Who Makes the Best Zelda Games?

A while back, we asked, "Who makes the best Mario games?" When it comes to long-running franchises, the creative minds behind the games we love change over time, or the brands end up being lent away for other teams and companies to dabble in. While the Zelda franchise doesn't offer anywhere near as extensive a discography as Mario, this particular pie has nevertheless seen quite a number of different fingers poking at it over the years.

So who makes the best Zelda games? Well, you tell us. We've condensed the groups responsible for the full run of original Zelda games (remakes, like Grezzo's Ocarina of Time 3D, excluded) into a handy list, including pros and cons. It's not an easy question to answer, and we're interested to hear your thoughts. Who's your pick?

Nintendo Entertainment Analysis & Development (under Miyamoto)

Nintendo's EAD division handled Zelda from its inception in 1986 up until Nintendo's big internal reorganization about 10 years ago. This is where Zelda began, under the direction of designer Shigeru Miyamoto. However, after Ocarina of Time, Miyamoto stepped back somewhat from the Zelda series and let Ocarina's co-director, Eiji Aonuma, take lead duties on the series. The following games are those that were overseen by Miyamoto in a direct role rather than a more advisory capacity.

Zelda titles created: The Legend of Zelda (NES, 1986); Zelda II: The Adventure of Link (NES, 1987); The Legend of Zelda: A Link to the Past (SNES, 1992); The Legend of Zelda: Link's Awakening (Game Boy, 1994); The Legend of Zelda: Ocarina of Time (N64, 1998)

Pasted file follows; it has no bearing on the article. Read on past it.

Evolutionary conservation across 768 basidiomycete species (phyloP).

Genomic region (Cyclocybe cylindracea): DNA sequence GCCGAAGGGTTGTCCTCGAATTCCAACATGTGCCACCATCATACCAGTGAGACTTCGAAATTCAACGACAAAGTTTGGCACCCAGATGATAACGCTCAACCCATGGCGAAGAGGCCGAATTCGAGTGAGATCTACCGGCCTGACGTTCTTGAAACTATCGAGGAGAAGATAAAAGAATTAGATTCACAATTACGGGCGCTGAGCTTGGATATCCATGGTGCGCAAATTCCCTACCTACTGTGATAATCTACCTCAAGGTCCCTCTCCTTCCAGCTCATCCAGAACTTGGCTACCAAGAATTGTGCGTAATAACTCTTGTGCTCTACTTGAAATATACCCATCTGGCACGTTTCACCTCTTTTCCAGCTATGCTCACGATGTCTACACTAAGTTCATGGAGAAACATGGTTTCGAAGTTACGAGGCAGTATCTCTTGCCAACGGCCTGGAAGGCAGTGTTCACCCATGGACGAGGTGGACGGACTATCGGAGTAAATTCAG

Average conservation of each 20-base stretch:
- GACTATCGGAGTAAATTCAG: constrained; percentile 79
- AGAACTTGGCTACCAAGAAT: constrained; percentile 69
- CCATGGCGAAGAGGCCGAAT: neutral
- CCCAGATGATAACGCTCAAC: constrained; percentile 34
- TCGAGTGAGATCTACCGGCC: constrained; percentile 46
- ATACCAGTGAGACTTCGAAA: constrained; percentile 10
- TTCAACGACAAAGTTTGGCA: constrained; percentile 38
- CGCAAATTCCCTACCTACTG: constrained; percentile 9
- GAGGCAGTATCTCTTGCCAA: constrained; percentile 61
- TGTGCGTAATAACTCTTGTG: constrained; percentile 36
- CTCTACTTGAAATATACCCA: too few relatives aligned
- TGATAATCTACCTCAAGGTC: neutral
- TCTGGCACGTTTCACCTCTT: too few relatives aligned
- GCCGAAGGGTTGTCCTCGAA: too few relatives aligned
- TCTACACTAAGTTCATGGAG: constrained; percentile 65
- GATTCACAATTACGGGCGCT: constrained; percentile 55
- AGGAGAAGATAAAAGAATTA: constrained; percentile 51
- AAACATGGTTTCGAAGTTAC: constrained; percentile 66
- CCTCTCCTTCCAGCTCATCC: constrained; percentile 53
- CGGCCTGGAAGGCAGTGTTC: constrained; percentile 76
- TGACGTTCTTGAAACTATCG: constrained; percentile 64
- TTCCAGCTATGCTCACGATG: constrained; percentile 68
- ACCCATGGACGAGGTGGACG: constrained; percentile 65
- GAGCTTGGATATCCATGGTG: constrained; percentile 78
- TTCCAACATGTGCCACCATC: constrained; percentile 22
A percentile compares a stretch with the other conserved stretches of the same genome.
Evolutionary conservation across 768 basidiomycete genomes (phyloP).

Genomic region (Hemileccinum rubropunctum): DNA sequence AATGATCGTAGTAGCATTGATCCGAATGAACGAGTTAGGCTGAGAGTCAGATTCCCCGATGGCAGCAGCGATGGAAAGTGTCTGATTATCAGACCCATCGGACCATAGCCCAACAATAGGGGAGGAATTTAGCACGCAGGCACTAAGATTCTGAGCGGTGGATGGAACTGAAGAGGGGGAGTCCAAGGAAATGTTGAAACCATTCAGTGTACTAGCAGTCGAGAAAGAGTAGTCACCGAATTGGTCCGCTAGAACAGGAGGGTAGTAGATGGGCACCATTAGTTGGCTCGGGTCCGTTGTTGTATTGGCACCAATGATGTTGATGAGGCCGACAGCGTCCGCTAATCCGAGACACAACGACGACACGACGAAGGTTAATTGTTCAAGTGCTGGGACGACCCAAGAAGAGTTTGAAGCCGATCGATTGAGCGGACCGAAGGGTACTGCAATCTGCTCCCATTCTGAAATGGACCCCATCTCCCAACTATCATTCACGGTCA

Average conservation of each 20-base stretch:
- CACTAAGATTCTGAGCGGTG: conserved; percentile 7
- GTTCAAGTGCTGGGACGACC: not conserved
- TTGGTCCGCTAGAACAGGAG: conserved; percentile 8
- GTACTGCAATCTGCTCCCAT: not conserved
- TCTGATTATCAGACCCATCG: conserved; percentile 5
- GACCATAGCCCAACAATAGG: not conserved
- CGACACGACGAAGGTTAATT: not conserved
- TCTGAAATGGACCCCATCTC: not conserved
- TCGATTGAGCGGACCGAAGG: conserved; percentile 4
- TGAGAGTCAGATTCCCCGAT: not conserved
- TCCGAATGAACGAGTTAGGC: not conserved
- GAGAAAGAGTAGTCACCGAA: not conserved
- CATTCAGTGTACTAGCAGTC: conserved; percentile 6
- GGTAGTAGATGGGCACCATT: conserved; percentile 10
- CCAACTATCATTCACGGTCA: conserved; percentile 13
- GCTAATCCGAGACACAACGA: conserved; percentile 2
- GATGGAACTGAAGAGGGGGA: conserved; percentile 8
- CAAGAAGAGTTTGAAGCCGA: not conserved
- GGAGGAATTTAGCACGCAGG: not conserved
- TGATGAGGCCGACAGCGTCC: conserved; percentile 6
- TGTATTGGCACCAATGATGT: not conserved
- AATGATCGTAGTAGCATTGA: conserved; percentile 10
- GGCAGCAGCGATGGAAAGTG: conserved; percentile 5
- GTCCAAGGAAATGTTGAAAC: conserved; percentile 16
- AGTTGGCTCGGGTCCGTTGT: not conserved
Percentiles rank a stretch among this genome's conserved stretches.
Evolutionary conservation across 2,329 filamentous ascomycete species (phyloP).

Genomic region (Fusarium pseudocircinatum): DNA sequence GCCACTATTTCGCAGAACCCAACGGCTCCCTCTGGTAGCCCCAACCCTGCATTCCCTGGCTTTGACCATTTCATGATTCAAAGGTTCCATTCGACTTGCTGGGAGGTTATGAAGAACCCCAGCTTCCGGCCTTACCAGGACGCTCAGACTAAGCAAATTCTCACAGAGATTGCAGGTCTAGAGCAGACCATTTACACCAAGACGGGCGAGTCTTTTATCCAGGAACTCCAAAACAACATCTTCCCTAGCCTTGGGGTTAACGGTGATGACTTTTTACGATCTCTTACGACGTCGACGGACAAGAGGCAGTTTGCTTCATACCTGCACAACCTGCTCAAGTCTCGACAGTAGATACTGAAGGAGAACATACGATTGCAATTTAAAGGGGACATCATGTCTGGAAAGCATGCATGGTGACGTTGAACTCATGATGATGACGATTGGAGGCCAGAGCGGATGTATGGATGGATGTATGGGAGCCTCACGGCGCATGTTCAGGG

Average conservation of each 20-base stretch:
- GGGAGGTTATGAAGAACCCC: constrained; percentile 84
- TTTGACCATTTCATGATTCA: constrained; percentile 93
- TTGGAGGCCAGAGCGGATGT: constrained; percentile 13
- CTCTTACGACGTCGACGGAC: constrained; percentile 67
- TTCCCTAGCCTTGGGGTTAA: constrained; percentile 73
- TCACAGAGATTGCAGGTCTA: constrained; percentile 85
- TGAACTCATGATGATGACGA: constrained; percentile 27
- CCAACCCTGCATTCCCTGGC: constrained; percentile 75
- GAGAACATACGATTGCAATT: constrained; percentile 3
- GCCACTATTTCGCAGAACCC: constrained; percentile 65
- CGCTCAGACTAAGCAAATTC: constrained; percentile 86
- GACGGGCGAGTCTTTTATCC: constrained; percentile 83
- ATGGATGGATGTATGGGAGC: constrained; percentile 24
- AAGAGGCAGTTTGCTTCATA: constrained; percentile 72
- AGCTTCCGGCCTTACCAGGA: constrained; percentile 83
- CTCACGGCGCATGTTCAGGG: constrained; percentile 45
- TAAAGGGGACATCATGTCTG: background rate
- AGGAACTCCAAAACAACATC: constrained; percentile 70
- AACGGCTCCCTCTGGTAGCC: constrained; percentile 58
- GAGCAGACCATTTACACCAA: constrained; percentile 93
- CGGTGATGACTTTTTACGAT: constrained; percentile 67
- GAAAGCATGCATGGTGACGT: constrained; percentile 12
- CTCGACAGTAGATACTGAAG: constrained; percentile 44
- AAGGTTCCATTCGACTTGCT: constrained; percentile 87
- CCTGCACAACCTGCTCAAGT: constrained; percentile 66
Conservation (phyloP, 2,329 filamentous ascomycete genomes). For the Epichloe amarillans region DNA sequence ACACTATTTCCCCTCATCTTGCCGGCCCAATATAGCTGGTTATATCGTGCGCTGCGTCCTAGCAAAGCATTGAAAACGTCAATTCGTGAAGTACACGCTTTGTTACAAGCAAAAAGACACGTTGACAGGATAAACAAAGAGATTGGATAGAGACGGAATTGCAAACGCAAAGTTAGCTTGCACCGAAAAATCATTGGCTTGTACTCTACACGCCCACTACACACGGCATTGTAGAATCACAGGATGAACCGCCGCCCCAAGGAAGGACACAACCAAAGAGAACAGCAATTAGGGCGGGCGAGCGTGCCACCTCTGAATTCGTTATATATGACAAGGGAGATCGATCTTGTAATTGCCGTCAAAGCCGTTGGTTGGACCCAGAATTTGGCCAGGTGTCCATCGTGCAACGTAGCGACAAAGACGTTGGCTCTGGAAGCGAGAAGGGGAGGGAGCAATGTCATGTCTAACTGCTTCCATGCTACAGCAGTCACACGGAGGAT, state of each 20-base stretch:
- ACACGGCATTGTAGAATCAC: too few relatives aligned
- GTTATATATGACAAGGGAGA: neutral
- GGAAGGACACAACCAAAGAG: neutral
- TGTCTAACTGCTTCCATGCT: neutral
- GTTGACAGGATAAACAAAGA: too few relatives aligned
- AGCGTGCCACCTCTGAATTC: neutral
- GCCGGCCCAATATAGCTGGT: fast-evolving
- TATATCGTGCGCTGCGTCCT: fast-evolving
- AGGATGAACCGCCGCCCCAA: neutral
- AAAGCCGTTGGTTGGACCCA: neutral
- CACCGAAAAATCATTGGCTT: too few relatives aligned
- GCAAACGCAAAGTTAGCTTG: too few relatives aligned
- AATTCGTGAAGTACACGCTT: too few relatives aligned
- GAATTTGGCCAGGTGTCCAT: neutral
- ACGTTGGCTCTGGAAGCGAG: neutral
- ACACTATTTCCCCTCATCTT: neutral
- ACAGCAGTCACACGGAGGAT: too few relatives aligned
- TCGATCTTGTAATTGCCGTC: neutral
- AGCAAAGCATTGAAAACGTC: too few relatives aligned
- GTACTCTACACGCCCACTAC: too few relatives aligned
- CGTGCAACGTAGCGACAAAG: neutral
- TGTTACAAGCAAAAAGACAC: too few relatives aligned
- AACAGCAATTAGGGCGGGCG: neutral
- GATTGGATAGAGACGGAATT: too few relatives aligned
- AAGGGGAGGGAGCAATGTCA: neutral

The case for: Well, this should be obvious. Without Miyamoto's EAD team, Zelda wouldn't exist. The entire series got its start here; not only that, but several of these games (notably A Link to the Past and Ocarina of Time) established a template that defines the structure of the games even now. Miyamoto's Zelda creations are true classics of the medium, and often could be quite unconventional (see: Link's Awakening).

The case against: Well, most of these games are classics, anyway. As with many older games, not every classic Zelda has aged well. The NES games can feel needlessly oblique, particularly Zelda II, which comes off like a game designed in part to help sell strategy guides.

Animation Magic

A rare instance of Nintendo outsourcing Zelda, Animation Magic's pair of adventures came into existence entirely for political reasons. Basically, Nintendo backed out of a deal with Sony and teamed up with Philips instead, and the result of that fruitless union was a handful of licensed Zelda and Mario games. They are widely regarded as terrible.

Zelda titles created: Link: The Faces of Evil (CDi, 1993); Zelda: The Wand of Gamelon (CDi; 1993)
The case for: The bizarre, overanimated cut scenes of these games is great for a laugh.

The case against: Terrible art, music, story, and game design. Nintendo doesn't even acknowledge these games' existence, and for good reason...

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